Jakob von Uexküll epigraph

Jakob von Uexküll’s epigraph at the beginning of Xanther’s second chapter “Dr. Potts” (pg 178) is: “We must first blow, in fancy, a soap bubble around each creature to represent its own world, filled with the perceptions which it alone knows. When we ourselves then step into one of these bubbles…” This quote is from Von Uexkull’s article “A Stroll through the Worlds of Animals and Men”. The excerpt is relating to his theory of Umwelt, which is the idea that every human and animal exists in its own environment and even though those environments are often shared each creature experiences its own individualistically; the term translates to something like “self-centered world”. The rest of the quote (which is not included in the epigraph in the book) continues “…the familiar meadow is transformed. Many of its colorful features disappear, others no longer belong together but appear in new relationships. A new world comes into being. Through the bubble we see the world of the burrowing worm, of the butterfly, or of the field mouse; the world as it appears to the animals themselves, not as it appears to us. This we may call the phenomenal world or the self-world of the animal.” First off, Danielewski cuts the quote off right before the words “The Familiar” which is just his own playfulness. More than that though, the concept that von Uexkull is talking about applies in a really interesting way to this chapter and to Xanther as a whole. This is the chapter that Xanther is talking to her psychologist and we get to see the larger impact that her disability has on her life. We get to see how Xanther experiences the world. In other words, we experience Xanther’s Umwelt. We step into her bubble (orb?) and see the world through it (like the worm/butterfly/mouse in von Uexkull’s quote). This is our foundation for empathy for her and her family’s life, which is the reason the Xanther/Anwar/Astair chapters were so captivating; this is the story we’re invested in. Again, Danielewski is challenging how we read novels. Despite the very little plot or action, we become totally engaged in Xanther’s life because he allowed us into her bubble (orb) and we can see the struggle for this precious little 12 year old girl who gets trapped in her own mind. The book doesn’t allow you just to read it as an observer – it forces you to become a participant, and that’s the literary genius of it.


One response to “Jakob von Uexküll epigraph”

  1. trinalazzara says :

    You’ve made a very interesting connection here, especially considering Uexküll’s implication that the “self-world of the animal” is inherently unfamiliar to us. The layout of The Familiar embodies the umwelt theory; its many vernaculars and cultural references force us to adapt to understand each character, and even then we can only understand them from the outside. Yes, we are invited to participate in the novel to make sense of Xanther’s struggle, and to a certain point we *can*, but there is still a degree of separation in that we cannot *be* her. We must look up words; we must make associations; we must imagine.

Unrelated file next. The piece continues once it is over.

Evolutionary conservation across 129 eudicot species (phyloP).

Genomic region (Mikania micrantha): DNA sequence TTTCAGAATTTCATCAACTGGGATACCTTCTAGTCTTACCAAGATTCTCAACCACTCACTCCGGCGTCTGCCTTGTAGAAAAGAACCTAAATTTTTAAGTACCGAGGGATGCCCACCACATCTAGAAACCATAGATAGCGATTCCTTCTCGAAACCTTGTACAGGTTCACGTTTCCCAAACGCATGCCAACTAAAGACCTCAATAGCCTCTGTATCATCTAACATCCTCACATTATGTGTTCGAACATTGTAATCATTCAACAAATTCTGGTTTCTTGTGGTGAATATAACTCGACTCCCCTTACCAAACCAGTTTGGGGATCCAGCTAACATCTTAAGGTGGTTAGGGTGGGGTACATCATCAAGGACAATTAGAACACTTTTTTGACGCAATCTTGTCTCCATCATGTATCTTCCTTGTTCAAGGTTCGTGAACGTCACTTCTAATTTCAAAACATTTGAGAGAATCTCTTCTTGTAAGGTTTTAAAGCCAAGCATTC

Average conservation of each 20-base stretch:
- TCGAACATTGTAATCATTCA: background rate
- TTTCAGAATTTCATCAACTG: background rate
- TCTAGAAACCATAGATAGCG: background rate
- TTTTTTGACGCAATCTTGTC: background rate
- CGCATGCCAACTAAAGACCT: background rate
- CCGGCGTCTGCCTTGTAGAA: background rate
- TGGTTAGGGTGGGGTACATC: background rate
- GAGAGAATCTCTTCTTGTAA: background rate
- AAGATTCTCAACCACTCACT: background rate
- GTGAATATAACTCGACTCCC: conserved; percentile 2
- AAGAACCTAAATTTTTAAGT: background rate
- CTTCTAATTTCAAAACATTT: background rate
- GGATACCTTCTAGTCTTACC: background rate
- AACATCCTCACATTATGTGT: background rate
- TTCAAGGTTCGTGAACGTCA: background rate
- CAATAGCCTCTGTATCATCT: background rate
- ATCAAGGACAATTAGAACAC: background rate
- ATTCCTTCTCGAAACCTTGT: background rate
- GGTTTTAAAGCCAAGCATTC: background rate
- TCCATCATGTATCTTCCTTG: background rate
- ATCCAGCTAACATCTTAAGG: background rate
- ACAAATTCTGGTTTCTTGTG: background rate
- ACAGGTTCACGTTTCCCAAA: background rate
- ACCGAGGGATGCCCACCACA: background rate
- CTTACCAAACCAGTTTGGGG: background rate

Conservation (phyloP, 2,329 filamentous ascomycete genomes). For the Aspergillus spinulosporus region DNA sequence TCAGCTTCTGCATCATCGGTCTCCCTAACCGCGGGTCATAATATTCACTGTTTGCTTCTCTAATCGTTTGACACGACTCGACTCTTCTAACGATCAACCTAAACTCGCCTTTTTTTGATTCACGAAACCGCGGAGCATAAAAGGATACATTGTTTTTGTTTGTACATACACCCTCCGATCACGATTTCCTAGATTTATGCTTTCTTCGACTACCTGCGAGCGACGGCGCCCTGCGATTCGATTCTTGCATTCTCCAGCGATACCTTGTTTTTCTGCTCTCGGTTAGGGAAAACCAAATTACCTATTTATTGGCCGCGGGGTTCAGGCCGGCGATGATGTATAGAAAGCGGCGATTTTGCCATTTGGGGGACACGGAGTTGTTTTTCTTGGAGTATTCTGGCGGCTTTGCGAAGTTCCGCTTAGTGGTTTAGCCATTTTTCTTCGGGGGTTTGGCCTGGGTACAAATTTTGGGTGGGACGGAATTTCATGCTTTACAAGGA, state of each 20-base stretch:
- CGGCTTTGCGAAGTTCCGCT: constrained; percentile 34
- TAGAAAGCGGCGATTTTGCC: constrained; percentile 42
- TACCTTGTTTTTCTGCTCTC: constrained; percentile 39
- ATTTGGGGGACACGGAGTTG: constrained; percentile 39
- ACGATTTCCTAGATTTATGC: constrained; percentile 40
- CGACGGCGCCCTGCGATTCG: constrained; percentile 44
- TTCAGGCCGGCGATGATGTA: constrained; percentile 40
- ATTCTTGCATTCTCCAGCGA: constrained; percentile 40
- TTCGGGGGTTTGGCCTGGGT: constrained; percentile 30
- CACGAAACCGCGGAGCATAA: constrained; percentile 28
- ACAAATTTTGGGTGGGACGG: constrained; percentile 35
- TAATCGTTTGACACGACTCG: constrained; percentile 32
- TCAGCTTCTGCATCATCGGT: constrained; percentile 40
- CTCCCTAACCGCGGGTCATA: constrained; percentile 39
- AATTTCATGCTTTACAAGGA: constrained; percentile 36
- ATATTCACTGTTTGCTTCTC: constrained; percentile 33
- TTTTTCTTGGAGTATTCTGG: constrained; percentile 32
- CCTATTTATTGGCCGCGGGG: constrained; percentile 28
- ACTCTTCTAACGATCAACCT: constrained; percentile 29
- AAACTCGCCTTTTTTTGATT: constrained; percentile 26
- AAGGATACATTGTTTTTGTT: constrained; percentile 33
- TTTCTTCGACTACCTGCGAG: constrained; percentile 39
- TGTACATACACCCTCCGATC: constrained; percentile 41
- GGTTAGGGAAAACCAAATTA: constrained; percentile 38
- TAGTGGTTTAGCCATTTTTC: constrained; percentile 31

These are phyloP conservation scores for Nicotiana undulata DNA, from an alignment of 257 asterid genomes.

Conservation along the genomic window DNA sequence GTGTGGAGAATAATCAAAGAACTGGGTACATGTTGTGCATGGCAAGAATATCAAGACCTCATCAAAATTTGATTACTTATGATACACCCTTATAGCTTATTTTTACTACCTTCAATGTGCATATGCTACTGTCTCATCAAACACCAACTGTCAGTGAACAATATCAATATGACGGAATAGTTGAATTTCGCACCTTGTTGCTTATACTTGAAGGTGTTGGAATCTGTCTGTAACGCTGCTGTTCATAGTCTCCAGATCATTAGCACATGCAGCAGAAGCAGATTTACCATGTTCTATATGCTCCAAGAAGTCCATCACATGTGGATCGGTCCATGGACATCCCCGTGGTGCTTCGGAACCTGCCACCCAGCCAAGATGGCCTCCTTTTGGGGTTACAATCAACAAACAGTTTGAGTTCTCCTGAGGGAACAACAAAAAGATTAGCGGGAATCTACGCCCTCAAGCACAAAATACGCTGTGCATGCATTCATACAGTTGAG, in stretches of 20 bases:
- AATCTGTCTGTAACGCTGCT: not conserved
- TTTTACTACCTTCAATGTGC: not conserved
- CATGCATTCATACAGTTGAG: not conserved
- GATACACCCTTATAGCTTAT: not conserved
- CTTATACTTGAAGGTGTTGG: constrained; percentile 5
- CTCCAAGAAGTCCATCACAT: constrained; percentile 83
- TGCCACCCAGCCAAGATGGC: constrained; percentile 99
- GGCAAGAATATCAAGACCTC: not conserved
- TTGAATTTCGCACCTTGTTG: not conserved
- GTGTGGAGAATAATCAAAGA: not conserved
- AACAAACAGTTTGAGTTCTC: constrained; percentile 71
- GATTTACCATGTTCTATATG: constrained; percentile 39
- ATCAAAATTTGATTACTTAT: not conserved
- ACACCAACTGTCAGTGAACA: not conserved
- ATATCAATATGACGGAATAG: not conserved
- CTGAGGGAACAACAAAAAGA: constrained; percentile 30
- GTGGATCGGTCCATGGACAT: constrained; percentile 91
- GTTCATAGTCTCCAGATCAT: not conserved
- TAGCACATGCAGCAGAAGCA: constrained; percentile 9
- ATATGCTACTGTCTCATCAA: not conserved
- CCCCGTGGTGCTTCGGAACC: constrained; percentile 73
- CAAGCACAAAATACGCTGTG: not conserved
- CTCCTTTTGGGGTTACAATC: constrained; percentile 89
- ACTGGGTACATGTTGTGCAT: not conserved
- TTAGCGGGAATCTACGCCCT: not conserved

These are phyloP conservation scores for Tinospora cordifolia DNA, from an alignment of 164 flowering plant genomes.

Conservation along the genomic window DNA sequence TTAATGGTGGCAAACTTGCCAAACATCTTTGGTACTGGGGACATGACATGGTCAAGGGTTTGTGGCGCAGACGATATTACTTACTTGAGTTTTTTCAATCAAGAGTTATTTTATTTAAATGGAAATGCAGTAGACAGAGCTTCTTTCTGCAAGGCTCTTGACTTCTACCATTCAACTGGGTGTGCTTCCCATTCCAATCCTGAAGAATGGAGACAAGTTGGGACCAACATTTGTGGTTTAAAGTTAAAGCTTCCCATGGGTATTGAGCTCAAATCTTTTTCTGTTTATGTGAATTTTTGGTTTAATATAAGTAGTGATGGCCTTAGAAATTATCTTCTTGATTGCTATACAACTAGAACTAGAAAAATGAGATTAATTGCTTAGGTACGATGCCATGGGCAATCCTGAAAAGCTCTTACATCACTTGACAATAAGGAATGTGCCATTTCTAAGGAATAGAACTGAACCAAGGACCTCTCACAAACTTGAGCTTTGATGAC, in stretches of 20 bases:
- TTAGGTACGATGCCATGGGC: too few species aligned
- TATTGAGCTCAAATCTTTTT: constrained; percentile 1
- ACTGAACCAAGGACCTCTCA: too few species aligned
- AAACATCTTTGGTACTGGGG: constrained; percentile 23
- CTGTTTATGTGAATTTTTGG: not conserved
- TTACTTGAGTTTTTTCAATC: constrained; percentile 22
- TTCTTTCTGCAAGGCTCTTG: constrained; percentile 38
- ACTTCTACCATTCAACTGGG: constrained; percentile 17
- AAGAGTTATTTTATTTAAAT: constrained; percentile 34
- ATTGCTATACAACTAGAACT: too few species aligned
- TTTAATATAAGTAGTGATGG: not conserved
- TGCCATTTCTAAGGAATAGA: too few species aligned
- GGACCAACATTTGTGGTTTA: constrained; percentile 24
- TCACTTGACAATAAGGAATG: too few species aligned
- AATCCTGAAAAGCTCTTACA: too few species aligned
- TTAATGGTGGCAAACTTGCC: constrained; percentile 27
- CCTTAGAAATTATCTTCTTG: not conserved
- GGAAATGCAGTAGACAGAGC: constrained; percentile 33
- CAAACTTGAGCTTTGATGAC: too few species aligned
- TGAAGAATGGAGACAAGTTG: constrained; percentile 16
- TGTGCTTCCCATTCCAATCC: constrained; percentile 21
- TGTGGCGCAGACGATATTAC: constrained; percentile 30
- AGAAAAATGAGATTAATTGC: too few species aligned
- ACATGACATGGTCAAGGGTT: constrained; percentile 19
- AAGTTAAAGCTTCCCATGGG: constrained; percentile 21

I also love the idea of the bubble as an orb (I discussed this in my essay for our class at UCSB). As Bobby says, the Orb allows only a “quasi-confirmation” of events (654). Despite VEM’s capacity for almost supernatural recording/imaging, every visual Cas sees is still like a surveillance video; VEM cannot record from inside its subjects’ heads, at least not as far as we know. This inability to convey true experience is manifested in the page layout as well; the Orb is both a hole in the page and a convex sphere of words whose interior, like the interior “self-worlds” of the characters, remains hidden.

    The ideal step into a soap bubble, in my opinion, would be to find a way to record and translate neural activity into some kind of virtual reality game that lets us replay memories in our own brains and *feel* them from another point of view. To a very, very small extent we have started this mind-reading process (e.g. http://newscenter.berkeley.edu/2011/09/22/brain-movies/), but since memory is so quick to deteriorate–and so grounded in rewriting and reimagining–accurate data might forever be impossible. Even if it was, I doubt many people would have access to that kind of footage, considering how expensive it would likely be.

    With that in mind, stories, films, etc. seem to be our best shot at mediating experience. As much as it is an apparatus, language is all we have. Books might be biased, or “risky” as Kle says, but “maybe some risks are worth the taking” (257)–and maybe we don’t have a choice.

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